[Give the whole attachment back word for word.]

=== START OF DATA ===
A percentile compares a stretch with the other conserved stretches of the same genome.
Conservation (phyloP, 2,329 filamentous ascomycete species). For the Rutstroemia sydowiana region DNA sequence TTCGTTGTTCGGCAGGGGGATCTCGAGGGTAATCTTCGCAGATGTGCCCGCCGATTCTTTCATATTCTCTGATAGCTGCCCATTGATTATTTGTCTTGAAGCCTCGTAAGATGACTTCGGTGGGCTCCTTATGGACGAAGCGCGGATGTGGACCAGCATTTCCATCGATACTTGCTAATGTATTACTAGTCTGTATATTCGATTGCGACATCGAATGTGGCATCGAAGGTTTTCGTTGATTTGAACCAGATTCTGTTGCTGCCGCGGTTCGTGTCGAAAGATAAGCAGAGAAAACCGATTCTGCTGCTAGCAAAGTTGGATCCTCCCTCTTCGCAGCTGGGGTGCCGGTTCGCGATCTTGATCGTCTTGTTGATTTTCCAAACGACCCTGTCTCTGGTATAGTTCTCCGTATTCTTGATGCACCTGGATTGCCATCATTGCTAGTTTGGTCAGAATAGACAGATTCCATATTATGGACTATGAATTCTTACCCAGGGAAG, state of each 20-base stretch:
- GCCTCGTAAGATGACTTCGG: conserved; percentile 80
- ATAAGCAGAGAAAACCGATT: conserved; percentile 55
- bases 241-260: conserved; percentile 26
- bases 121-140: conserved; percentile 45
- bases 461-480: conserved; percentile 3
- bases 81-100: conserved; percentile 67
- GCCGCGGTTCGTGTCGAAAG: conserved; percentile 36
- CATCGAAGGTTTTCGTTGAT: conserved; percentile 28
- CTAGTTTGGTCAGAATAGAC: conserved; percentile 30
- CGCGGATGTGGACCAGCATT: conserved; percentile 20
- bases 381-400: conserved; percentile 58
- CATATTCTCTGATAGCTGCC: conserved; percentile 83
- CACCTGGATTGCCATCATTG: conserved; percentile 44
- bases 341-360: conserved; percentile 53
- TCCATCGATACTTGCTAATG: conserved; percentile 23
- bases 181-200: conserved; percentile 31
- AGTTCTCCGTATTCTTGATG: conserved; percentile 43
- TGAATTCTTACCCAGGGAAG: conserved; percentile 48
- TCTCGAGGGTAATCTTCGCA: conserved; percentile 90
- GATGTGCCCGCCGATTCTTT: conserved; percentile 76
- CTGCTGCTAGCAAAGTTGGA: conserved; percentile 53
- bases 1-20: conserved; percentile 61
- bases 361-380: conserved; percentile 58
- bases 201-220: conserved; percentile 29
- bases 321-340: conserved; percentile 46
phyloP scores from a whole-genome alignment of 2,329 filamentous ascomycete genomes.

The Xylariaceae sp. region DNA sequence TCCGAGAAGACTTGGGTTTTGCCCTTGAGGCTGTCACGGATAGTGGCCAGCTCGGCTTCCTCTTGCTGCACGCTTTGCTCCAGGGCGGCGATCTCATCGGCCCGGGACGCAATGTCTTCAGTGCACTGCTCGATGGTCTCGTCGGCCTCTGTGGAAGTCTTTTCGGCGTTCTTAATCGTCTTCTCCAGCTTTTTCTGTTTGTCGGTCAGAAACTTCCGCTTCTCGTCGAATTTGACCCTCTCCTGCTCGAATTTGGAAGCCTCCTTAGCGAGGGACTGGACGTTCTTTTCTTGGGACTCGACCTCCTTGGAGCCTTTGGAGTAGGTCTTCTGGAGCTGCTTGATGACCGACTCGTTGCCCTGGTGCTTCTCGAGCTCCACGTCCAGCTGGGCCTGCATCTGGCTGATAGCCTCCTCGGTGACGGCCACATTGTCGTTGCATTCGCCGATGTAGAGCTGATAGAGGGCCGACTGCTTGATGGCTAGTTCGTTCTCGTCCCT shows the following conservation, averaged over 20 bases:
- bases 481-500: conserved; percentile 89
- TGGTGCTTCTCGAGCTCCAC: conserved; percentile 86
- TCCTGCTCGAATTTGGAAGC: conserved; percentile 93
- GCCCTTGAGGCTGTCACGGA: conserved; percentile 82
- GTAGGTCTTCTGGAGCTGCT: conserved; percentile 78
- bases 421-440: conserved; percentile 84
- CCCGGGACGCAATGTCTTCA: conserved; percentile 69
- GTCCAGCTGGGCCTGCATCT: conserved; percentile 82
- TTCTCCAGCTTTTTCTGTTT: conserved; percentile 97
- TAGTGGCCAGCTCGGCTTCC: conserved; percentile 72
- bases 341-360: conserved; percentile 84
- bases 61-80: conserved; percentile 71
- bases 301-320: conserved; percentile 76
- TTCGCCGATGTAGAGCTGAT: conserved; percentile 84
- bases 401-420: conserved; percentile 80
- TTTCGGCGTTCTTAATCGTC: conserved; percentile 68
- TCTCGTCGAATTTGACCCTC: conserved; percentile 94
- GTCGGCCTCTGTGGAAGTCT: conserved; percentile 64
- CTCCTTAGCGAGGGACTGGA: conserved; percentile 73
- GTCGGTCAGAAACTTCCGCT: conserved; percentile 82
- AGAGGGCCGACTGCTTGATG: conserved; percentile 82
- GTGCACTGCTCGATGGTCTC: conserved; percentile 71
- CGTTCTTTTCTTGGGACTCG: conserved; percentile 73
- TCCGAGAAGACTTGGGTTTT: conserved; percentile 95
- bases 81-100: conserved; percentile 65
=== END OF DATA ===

A percentile compares a stretch with the other conserved stretches of the same genome.
Conservation (phyloP, 2,329 filamentous ascomycete species). For the Rutstroemia sydowiana region DNA sequence TTCGTTGTTCGGCAGGGGGATCTCGAGGGTAATCTTCGCAGATGTGCCCGCCGATTCTTTCATATTCTCTGATAGCTGCCCATTGATTATTTGTCTTGAAGCCTCGTAAGATGACTTCGGTGGGCTCCTTATGGACGAAGCGCGGATGTGGACCAGCATTTCCATCGATACTTGCTAATGTATTACTAGTCTGTATATTCGATTGCGACATCGAATGTGGCATCGAAGGTTTTCGTTGATTTGAACCAGATTCTGTTGCTGCCGCGGTTCGTGTCGAAAGATAAGCAGAGAAAACCGATTCTGCTGCTAGCAAAGTTGGATCCTCCCTCTTCGCAGCTGGGGTGCCGGTTCGCGATCTTGATCGTCTTGTTGATTTTCCAAACGACCCTGTCTCTGGTATAGTTCTCCGTATTCTTGATGCACCTGGATTGCCATCATTGCTAGTTTGGTCAGAATAGACAGATTCCATATTATGGACTATGAATTCTTACCCAGGGAAG, state of each 20-base stretch:
- GCCTCGTAAGATGACTTCGG: conserved; percentile 80
- ATAAGCAGAGAAAACCGATT: conserved; percentile 55
- bases 241-260: conserved; percentile 26
- bases 121-140: conserved; percentile 45
- bases 461-480: conserved; percentile 3
- bases 81-100: conserved; percentile 67
- GCCGCGGTTCGTGTCGAAAG: conserved; percentile 36
- CATCGAAGGTTTTCGTTGAT: conserved; percentile 28
- CTAGTTTGGTCAGAATAGAC: conserved; percentile 30
- CGCGGATGTGGACCAGCATT: conserved; percentile 20
- bases 381-400: conserved; percentile 58
- CATATTCTCTGATAGCTGCC: conserved; percentile 83
- CACCTGGATTGCCATCATTG: conserved; percentile 44
- bases 341-360: conserved; percentile 53
- TCCATCGATACTTGCTAATG: conserved; percentile 23
- bases 181-200: conserved; percentile 31
- AGTTCTCCGTATTCTTGATG: conserved; percentile 43
- TGAATTCTTACCCAGGGAAG: conserved; percentile 48
- TCTCGAGGGTAATCTTCGCA: conserved; percentile 90
- GATGTGCCCGCCGATTCTTT: conserved; percentile 76
- CTGCTGCTAGCAAAGTTGGA: conserved; percentile 53
- bases 1-20: conserved; percentile 61
- bases 361-380: conserved; percentile 58
- bases 201-220: conserved; percentile 29
- bases 321-340: conserved; percentile 46
phyloP scores from a whole-genome alignment of 2,329 filamentous ascomycete genomes.

The Xylariaceae sp. region DNA sequence TCCGAGAAGACTTGGGTTTTGCCCTTGAGGCTGTCACGGATAGTGGCCAGCTCGGCTTCCTCTTGCTGCACGCTTTGCTCCAGGGCGGCGATCTCATCGGCCCGGGACGCAATGTCTTCAGTGCACTGCTCGATGGTCTCGTCGGCCTCTGTGGAAGTCTTTTCGGCGTTCTTAATCGTCTTCTCCAGCTTTTTCTGTTTGTCGGTCAGAAACTTCCGCTTCTCGTCGAATTTGACCCTCTCCTGCTCGAATTTGGAAGCCTCCTTAGCGAGGGACTGGACGTTCTTTTCTTGGGACTCGACCTCCTTGGAGCCTTTGGAGTAGGTCTTCTGGAGCTGCTTGATGACCGACTCGTTGCCCTGGTGCTTCTCGAGCTCCACGTCCAGCTGGGCCTGCATCTGGCTGATAGCCTCCTCGGTGACGGCCACATTGTCGTTGCATTCGCCGATGTAGAGCTGATAGAGGGCCGACTGCTTGATGGCTAGTTCGTTCTCGTCCCT shows the following conservation, averaged over 20 bases:
- bases 481-500: conserved; percentile 89
- TGGTGCTTCTCGAGCTCCAC: conserved; percentile 86
- TCCTGCTCGAATTTGGAAGC: conserved; percentile 93
- GCCCTTGAGGCTGTCACGGA: conserved; percentile 82
- GTAGGTCTTCTGGAGCTGCT: conserved; percentile 78
- bases 421-440: conserved; percentile 84
- CCCGGGACGCAATGTCTTCA: conserved; percentile 69
- GTCCAGCTGGGCCTGCATCT: conserved; percentile 82
- TTCTCCAGCTTTTTCTGTTT: conserved; percentile 97
- TAGTGGCCAGCTCGGCTTCC: conserved; percentile 72
- bases 341-360: conserved; percentile 84
- bases 61-80: conserved; percentile 71
- bases 301-320: conserved; percentile 76
- TTCGCCGATGTAGAGCTGAT: conserved; percentile 84
- bases 401-420: conserved; percentile 80
- TTTCGGCGTTCTTAATCGTC: conserved; percentile 68
- TCTCGTCGAATTTGACCCTC: conserved; percentile 94
- GTCGGCCTCTGTGGAAGTCT: conserved; percentile 64
- CTCCTTAGCGAGGGACTGGA: conserved; percentile 73
- GTCGGTCAGAAACTTCCGCT: conserved; percentile 82
- AGAGGGCCGACTGCTTGATG: conserved; percentile 82
- GTGCACTGCTCGATGGTCTC: conserved; percentile 71
- CGTTCTTTTCTTGGGACTCG: conserved; percentile 73
- TCCGAGAAGACTTGGGTTTT: conserved; percentile 95
- bases 81-100: conserved; percentile 65